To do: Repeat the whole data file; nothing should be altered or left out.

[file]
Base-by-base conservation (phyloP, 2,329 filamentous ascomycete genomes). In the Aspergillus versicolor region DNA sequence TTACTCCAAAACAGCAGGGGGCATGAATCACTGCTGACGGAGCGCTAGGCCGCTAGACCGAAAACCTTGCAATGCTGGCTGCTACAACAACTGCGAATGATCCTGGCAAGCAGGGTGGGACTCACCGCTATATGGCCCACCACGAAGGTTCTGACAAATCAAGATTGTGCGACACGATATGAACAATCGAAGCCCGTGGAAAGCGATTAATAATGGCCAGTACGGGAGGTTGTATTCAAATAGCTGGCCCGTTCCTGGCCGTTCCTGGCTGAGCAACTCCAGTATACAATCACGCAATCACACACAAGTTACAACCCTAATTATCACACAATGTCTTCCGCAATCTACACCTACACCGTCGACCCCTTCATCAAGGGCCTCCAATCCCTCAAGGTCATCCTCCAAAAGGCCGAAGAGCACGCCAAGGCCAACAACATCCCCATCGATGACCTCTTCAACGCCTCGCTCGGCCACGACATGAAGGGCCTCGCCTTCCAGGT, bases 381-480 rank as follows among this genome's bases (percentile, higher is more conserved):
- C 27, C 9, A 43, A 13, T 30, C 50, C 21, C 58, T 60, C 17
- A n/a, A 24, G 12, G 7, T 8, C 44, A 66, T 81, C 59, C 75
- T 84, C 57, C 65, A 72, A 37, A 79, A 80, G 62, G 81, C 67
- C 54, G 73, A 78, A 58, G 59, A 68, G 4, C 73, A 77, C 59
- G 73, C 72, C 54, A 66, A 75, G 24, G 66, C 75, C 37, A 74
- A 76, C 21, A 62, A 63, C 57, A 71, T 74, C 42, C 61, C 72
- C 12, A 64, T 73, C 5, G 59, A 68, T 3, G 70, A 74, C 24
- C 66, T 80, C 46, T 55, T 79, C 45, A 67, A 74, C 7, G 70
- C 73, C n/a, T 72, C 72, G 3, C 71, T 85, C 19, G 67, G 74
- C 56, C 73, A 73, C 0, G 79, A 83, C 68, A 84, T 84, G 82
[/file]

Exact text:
Base-by-base conservation (phyloP, 2,329 filamentous ascomycete genomes). In the Aspergillus versicolor region DNA sequence TTACTCCAAAACAGCAGGGGGCATGAATCACTGCTGACGGAGCGCTAGGCCGCTAGACCGAAAACCTTGCAATGCTGGCTGCTACAACAACTGCGAATGATCCTGGCAAGCAGGGTGGGACTCACCGCTATATGGCCCACCACGAAGGTTCTGACAAATCAAGATTGTGCGACACGATATGAACAATCGAAGCCCGTGGAAAGCGATTAATAATGGCCAGTACGGGAGGTTGTATTCAAATAGCTGGCCCGTTCCTGGCCGTTCCTGGCTGAGCAACTCCAGTATACAATCACGCAATCACACACAAGTTACAACCCTAATTATCACACAATGTCTTCCGCAATCTACACCTACACCGTCGACCCCTTCATCAAGGGCCTCCAATCCCTCAAGGTCATCCTCCAAAAGGCCGAAGAGCACGCCAAGGCCAACAACATCCCCATCGATGACCTCTTCAACGCCTCGCTCGGCCACGACATGAAGGGCCTCGCCTTCCAGGT, bases 381-480 rank as follows among this genome's bases (percentile, higher is more conserved):
- C 27, C 9, A 43, A 13, T 30, C 50, C 21, C 58, T 60, C 17
- A n/a, A 24, G 12, G 7, T 8, C 44, A 66, T 81, C 59, C 75
- T 84, C 57, C 65, A 72, A 37, A 79, A 80, G 62, G 81, C 67
- C 54, G 73, A 78, A 58, G 59, A 68, G 4, C 73, A 77, C 59
- G 73, C 72, C 54, A 66, A 75, G 24, G 66, C 75, C 37, A 74
- A 76, C 21, A 62, A 63, C 57, A 71, T 74, C 42, C 61, C 72
- C 12, A 64, T 73, C 5, G 59, A 68, T 3, G 70, A 74, C 24
- C 66, T 80, C 46, T 55, T 79, C 45, A 67, A 74, C 7, G 70
- C 73, C n/a, T 72, C 72, G 3, C 71, T 85, C 19, G 67, G 74
- C 56, C 73, A 73, C 0, G 79, A 83, C 68, A 84, T 84, G 82